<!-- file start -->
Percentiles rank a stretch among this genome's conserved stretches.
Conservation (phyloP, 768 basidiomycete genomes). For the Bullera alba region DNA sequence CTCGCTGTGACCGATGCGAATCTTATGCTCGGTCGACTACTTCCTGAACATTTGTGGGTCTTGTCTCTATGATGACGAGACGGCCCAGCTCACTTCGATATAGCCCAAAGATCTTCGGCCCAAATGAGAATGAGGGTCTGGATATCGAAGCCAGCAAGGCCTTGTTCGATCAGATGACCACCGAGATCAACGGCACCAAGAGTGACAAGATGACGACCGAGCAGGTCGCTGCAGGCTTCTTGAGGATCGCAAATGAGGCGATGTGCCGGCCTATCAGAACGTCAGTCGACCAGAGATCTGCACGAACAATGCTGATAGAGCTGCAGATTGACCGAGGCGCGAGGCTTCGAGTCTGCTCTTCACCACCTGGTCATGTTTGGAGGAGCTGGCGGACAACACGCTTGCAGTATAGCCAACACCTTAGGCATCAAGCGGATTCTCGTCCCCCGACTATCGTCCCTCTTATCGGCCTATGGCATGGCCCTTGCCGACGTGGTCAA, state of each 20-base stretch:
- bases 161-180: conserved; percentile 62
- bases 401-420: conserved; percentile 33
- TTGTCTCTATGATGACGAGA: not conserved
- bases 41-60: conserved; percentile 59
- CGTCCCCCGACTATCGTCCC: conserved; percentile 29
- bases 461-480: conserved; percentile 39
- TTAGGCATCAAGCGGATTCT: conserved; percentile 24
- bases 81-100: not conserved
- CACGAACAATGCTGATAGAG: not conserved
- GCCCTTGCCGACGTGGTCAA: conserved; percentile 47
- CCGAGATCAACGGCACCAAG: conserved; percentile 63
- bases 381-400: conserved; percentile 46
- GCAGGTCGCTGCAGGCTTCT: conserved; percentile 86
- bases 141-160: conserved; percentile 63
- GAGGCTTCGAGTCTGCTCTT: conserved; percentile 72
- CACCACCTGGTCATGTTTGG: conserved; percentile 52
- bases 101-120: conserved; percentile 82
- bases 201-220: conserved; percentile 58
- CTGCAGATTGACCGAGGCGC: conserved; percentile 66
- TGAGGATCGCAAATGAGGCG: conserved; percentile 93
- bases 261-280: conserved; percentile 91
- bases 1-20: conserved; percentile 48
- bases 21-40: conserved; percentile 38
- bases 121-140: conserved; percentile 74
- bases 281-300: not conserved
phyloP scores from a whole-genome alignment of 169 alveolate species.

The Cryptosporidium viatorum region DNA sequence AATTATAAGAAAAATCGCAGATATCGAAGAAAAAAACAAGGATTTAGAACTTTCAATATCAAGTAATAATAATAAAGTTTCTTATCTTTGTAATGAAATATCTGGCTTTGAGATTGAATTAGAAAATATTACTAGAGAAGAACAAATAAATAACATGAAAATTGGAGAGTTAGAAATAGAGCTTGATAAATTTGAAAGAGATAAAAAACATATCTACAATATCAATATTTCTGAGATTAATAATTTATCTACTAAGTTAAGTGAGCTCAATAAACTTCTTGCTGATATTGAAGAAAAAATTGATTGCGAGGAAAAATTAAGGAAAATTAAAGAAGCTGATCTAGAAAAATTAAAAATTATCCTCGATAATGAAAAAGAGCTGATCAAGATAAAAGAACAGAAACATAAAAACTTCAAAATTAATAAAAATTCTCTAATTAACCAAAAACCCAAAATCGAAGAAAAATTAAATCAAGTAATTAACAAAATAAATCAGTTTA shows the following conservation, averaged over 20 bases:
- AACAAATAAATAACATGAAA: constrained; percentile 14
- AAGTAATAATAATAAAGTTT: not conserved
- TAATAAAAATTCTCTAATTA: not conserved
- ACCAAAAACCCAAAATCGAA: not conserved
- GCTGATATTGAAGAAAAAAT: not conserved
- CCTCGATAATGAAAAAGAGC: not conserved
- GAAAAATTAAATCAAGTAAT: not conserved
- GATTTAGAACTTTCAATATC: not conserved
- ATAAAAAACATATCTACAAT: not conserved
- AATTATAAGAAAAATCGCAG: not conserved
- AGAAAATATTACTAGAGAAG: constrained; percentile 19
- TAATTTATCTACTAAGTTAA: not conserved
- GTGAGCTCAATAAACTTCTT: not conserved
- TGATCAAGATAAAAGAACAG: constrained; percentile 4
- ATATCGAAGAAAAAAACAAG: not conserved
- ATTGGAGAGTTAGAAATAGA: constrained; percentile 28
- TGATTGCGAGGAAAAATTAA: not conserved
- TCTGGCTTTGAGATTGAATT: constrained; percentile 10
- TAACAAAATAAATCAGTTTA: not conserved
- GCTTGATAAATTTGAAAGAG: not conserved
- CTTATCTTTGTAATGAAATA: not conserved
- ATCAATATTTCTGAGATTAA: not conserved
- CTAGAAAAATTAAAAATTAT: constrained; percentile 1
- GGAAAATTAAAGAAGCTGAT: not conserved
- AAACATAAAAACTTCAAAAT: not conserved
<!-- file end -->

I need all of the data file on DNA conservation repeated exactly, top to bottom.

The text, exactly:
Percentiles rank a stretch among this genome's conserved stretches.
Conservation (phyloP, 768 basidiomycete genomes). For the Bullera alba region DNA sequence CTCGCTGTGACCGATGCGAATCTTATGCTCGGTCGACTACTTCCTGAACATTTGTGGGTCTTGTCTCTATGATGACGAGACGGCCCAGCTCACTTCGATATAGCCCAAAGATCTTCGGCCCAAATGAGAATGAGGGTCTGGATATCGAAGCCAGCAAGGCCTTGTTCGATCAGATGACCACCGAGATCAACGGCACCAAGAGTGACAAGATGACGACCGAGCAGGTCGCTGCAGGCTTCTTGAGGATCGCAAATGAGGCGATGTGCCGGCCTATCAGAACGTCAGTCGACCAGAGATCTGCACGAACAATGCTGATAGAGCTGCAGATTGACCGAGGCGCGAGGCTTCGAGTCTGCTCTTCACCACCTGGTCATGTTTGGAGGAGCTGGCGGACAACACGCTTGCAGTATAGCCAACACCTTAGGCATCAAGCGGATTCTCGTCCCCCGACTATCGTCCCTCTTATCGGCCTATGGCATGGCCCTTGCCGACGTGGTCAA, state of each 20-base stretch:
- bases 161-180: conserved; percentile 62
- bases 401-420: conserved; percentile 33
- TTGTCTCTATGATGACGAGA: not conserved
- bases 41-60: conserved; percentile 59
- CGTCCCCCGACTATCGTCCC: conserved; percentile 29
- bases 461-480: conserved; percentile 39
- TTAGGCATCAAGCGGATTCT: conserved; percentile 24
- bases 81-100: not conserved
- CACGAACAATGCTGATAGAG: not conserved
- GCCCTTGCCGACGTGGTCAA: conserved; percentile 47
- CCGAGATCAACGGCACCAAG: conserved; percentile 63
- bases 381-400: conserved; percentile 46
- GCAGGTCGCTGCAGGCTTCT: conserved; percentile 86
- bases 141-160: conserved; percentile 63
- GAGGCTTCGAGTCTGCTCTT: conserved; percentile 72
- CACCACCTGGTCATGTTTGG: conserved; percentile 52
- bases 101-120: conserved; percentile 82
- bases 201-220: conserved; percentile 58
- CTGCAGATTGACCGAGGCGC: conserved; percentile 66
- TGAGGATCGCAAATGAGGCG: conserved; percentile 93
- bases 261-280: conserved; percentile 91
- bases 1-20: conserved; percentile 48
- bases 21-40: conserved; percentile 38
- bases 121-140: conserved; percentile 74
- bases 281-300: not conserved
phyloP scores from a whole-genome alignment of 169 alveolate species.

The Cryptosporidium viatorum region DNA sequence AATTATAAGAAAAATCGCAGATATCGAAGAAAAAAACAAGGATTTAGAACTTTCAATATCAAGTAATAATAATAAAGTTTCTTATCTTTGTAATGAAATATCTGGCTTTGAGATTGAATTAGAAAATATTACTAGAGAAGAACAAATAAATAACATGAAAATTGGAGAGTTAGAAATAGAGCTTGATAAATTTGAAAGAGATAAAAAACATATCTACAATATCAATATTTCTGAGATTAATAATTTATCTACTAAGTTAAGTGAGCTCAATAAACTTCTTGCTGATATTGAAGAAAAAATTGATTGCGAGGAAAAATTAAGGAAAATTAAAGAAGCTGATCTAGAAAAATTAAAAATTATCCTCGATAATGAAAAAGAGCTGATCAAGATAAAAGAACAGAAACATAAAAACTTCAAAATTAATAAAAATTCTCTAATTAACCAAAAACCCAAAATCGAAGAAAAATTAAATCAAGTAATTAACAAAATAAATCAGTTTA shows the following conservation, averaged over 20 bases:
- AACAAATAAATAACATGAAA: constrained; percentile 14
- AAGTAATAATAATAAAGTTT: not conserved
- TAATAAAAATTCTCTAATTA: not conserved
- ACCAAAAACCCAAAATCGAA: not conserved
- GCTGATATTGAAGAAAAAAT: not conserved
- CCTCGATAATGAAAAAGAGC: not conserved
- GAAAAATTAAATCAAGTAAT: not conserved
- GATTTAGAACTTTCAATATC: not conserved
- ATAAAAAACATATCTACAAT: not conserved
- AATTATAAGAAAAATCGCAG: not conserved
- AGAAAATATTACTAGAGAAG: constrained; percentile 19
- TAATTTATCTACTAAGTTAA: not conserved
- GTGAGCTCAATAAACTTCTT: not conserved
- TGATCAAGATAAAAGAACAG: constrained; percentile 4
- ATATCGAAGAAAAAAACAAG: not conserved
- ATTGGAGAGTTAGAAATAGA: constrained; percentile 28
- TGATTGCGAGGAAAAATTAA: not conserved
- TCTGGCTTTGAGATTGAATT: constrained; percentile 10
- TAACAAAATAAATCAGTTTA: not conserved
- GCTTGATAAATTTGAAAGAG: not conserved
- CTTATCTTTGTAATGAAATA: not conserved
- ATCAATATTTCTGAGATTAA: not conserved
- CTAGAAAAATTAAAAATTAT: constrained; percentile 1
- GGAAAATTAAAGAAGCTGAT: not conserved
- AAACATAAAAACTTCAAAAT: not conserved